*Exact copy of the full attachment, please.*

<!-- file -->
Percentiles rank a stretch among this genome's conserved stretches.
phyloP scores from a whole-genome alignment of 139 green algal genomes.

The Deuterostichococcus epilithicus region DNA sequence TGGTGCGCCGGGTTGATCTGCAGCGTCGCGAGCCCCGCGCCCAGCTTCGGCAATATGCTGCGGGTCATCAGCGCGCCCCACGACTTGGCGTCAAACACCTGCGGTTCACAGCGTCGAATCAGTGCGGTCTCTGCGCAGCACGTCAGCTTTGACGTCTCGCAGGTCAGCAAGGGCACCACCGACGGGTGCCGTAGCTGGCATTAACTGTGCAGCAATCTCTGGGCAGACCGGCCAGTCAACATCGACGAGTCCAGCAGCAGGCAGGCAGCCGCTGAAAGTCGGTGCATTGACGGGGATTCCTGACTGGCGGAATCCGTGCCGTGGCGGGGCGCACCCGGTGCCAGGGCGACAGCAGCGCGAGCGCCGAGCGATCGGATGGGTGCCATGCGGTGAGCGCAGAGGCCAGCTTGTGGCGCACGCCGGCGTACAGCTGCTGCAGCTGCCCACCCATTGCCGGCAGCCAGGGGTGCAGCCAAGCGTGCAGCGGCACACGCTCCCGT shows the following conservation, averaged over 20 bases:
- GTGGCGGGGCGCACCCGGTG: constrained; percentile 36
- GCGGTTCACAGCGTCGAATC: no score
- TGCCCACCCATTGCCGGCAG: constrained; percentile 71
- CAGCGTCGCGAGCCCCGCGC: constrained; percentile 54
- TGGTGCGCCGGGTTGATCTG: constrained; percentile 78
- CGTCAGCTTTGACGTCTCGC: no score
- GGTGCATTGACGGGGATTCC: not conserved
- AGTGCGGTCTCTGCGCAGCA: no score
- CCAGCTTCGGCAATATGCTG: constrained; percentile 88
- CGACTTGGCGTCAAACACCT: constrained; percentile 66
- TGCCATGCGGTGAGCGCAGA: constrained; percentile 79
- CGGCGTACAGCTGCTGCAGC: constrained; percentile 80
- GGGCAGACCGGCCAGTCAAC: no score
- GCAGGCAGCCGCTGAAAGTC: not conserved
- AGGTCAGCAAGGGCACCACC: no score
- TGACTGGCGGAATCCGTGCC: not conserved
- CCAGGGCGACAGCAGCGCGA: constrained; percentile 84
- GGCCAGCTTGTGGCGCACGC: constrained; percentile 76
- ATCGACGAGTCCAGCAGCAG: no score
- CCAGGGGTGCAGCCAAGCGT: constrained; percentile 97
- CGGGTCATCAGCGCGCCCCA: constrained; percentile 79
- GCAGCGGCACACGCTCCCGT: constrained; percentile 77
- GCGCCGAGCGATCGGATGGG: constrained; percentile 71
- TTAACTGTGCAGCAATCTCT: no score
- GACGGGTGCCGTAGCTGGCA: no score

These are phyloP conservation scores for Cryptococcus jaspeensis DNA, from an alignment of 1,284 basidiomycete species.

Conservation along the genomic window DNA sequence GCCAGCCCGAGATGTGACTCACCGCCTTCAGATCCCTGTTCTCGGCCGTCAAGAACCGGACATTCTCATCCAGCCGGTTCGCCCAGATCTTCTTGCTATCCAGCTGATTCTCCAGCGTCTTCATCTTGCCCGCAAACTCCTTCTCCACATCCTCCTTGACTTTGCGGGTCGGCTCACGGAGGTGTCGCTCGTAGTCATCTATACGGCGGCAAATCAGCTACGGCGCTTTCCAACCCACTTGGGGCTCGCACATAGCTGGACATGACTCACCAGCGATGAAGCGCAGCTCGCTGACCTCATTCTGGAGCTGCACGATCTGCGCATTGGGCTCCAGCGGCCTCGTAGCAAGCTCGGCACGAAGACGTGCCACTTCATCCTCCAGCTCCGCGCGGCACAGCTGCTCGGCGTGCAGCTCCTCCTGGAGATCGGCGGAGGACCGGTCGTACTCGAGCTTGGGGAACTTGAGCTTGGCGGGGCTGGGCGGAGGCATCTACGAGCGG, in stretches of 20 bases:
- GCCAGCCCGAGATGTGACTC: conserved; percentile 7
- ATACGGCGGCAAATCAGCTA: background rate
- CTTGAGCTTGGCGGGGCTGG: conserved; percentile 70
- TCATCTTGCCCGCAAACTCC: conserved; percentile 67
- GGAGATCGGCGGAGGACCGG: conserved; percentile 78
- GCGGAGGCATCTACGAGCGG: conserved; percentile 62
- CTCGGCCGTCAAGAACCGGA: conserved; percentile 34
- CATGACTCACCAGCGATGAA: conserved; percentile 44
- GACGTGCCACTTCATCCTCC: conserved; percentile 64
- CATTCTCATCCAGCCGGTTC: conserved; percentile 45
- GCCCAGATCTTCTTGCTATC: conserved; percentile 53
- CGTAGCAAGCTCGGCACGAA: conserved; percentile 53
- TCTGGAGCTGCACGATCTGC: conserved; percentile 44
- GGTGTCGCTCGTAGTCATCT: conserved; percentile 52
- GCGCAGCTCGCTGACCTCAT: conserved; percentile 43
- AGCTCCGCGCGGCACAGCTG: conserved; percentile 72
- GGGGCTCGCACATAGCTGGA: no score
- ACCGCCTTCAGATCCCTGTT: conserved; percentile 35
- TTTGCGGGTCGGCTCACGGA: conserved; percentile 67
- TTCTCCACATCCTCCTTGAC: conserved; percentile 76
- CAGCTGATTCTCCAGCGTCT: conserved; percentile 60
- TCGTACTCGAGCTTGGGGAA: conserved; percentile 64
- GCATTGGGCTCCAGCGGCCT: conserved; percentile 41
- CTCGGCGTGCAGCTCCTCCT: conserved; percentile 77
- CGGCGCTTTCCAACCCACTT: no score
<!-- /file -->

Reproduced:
Percentiles rank a stretch among this genome's conserved stretches.
phyloP scores from a whole-genome alignment of 139 green algal genomes.

The Deuterostichococcus epilithicus region DNA sequence TGGTGCGCCGGGTTGATCTGCAGCGTCGCGAGCCCCGCGCCCAGCTTCGGCAATATGCTGCGGGTCATCAGCGCGCCCCACGACTTGGCGTCAAACACCTGCGGTTCACAGCGTCGAATCAGTGCGGTCTCTGCGCAGCACGTCAGCTTTGACGTCTCGCAGGTCAGCAAGGGCACCACCGACGGGTGCCGTAGCTGGCATTAACTGTGCAGCAATCTCTGGGCAGACCGGCCAGTCAACATCGACGAGTCCAGCAGCAGGCAGGCAGCCGCTGAAAGTCGGTGCATTGACGGGGATTCCTGACTGGCGGAATCCGTGCCGTGGCGGGGCGCACCCGGTGCCAGGGCGACAGCAGCGCGAGCGCCGAGCGATCGGATGGGTGCCATGCGGTGAGCGCAGAGGCCAGCTTGTGGCGCACGCCGGCGTACAGCTGCTGCAGCTGCCCACCCATTGCCGGCAGCCAGGGGTGCAGCCAAGCGTGCAGCGGCACACGCTCCCGT shows the following conservation, averaged over 20 bases:
- GTGGCGGGGCGCACCCGGTG: constrained; percentile 36
- GCGGTTCACAGCGTCGAATC: no score
- TGCCCACCCATTGCCGGCAG: constrained; percentile 71
- CAGCGTCGCGAGCCCCGCGC: constrained; percentile 54
- TGGTGCGCCGGGTTGATCTG: constrained; percentile 78
- CGTCAGCTTTGACGTCTCGC: no score
- GGTGCATTGACGGGGATTCC: not conserved
- AGTGCGGTCTCTGCGCAGCA: no score
- CCAGCTTCGGCAATATGCTG: constrained; percentile 88
- CGACTTGGCGTCAAACACCT: constrained; percentile 66
- TGCCATGCGGTGAGCGCAGA: constrained; percentile 79
- CGGCGTACAGCTGCTGCAGC: constrained; percentile 80
- GGGCAGACCGGCCAGTCAAC: no score
- GCAGGCAGCCGCTGAAAGTC: not conserved
- AGGTCAGCAAGGGCACCACC: no score
- TGACTGGCGGAATCCGTGCC: not conserved
- CCAGGGCGACAGCAGCGCGA: constrained; percentile 84
- GGCCAGCTTGTGGCGCACGC: constrained; percentile 76
- ATCGACGAGTCCAGCAGCAG: no score
- CCAGGGGTGCAGCCAAGCGT: constrained; percentile 97
- CGGGTCATCAGCGCGCCCCA: constrained; percentile 79
- GCAGCGGCACACGCTCCCGT: constrained; percentile 77
- GCGCCGAGCGATCGGATGGG: constrained; percentile 71
- TTAACTGTGCAGCAATCTCT: no score
- GACGGGTGCCGTAGCTGGCA: no score

These are phyloP conservation scores for Cryptococcus jaspeensis DNA, from an alignment of 1,284 basidiomycete species.

Conservation along the genomic window DNA sequence GCCAGCCCGAGATGTGACTCACCGCCTTCAGATCCCTGTTCTCGGCCGTCAAGAACCGGACATTCTCATCCAGCCGGTTCGCCCAGATCTTCTTGCTATCCAGCTGATTCTCCAGCGTCTTCATCTTGCCCGCAAACTCCTTCTCCACATCCTCCTTGACTTTGCGGGTCGGCTCACGGAGGTGTCGCTCGTAGTCATCTATACGGCGGCAAATCAGCTACGGCGCTTTCCAACCCACTTGGGGCTCGCACATAGCTGGACATGACTCACCAGCGATGAAGCGCAGCTCGCTGACCTCATTCTGGAGCTGCACGATCTGCGCATTGGGCTCCAGCGGCCTCGTAGCAAGCTCGGCACGAAGACGTGCCACTTCATCCTCCAGCTCCGCGCGGCACAGCTGCTCGGCGTGCAGCTCCTCCTGGAGATCGGCGGAGGACCGGTCGTACTCGAGCTTGGGGAACTTGAGCTTGGCGGGGCTGGGCGGAGGCATCTACGAGCGG, in stretches of 20 bases:
- GCCAGCCCGAGATGTGACTC: conserved; percentile 7
- ATACGGCGGCAAATCAGCTA: background rate
- CTTGAGCTTGGCGGGGCTGG: conserved; percentile 70
- TCATCTTGCCCGCAAACTCC: conserved; percentile 67
- GGAGATCGGCGGAGGACCGG: conserved; percentile 78
- GCGGAGGCATCTACGAGCGG: conserved; percentile 62
- CTCGGCCGTCAAGAACCGGA: conserved; percentile 34
- CATGACTCACCAGCGATGAA: conserved; percentile 44
- GACGTGCCACTTCATCCTCC: conserved; percentile 64
- CATTCTCATCCAGCCGGTTC: conserved; percentile 45
- GCCCAGATCTTCTTGCTATC: conserved; percentile 53
- CGTAGCAAGCTCGGCACGAA: conserved; percentile 53
- TCTGGAGCTGCACGATCTGC: conserved; percentile 44
- GGTGTCGCTCGTAGTCATCT: conserved; percentile 52
- GCGCAGCTCGCTGACCTCAT: conserved; percentile 43
- AGCTCCGCGCGGCACAGCTG: conserved; percentile 72
- GGGGCTCGCACATAGCTGGA: no score
- ACCGCCTTCAGATCCCTGTT: conserved; percentile 35
- TTTGCGGGTCGGCTCACGGA: conserved; percentile 67
- TTCTCCACATCCTCCTTGAC: conserved; percentile 76
- CAGCTGATTCTCCAGCGTCT: conserved; percentile 60
- TCGTACTCGAGCTTGGGGAA: conserved; percentile 64
- GCATTGGGCTCCAGCGGCCT: conserved; percentile 41
- CTCGGCGTGCAGCTCCTCCT: conserved; percentile 77
- CGGCGCTTTCCAACCCACTT: no score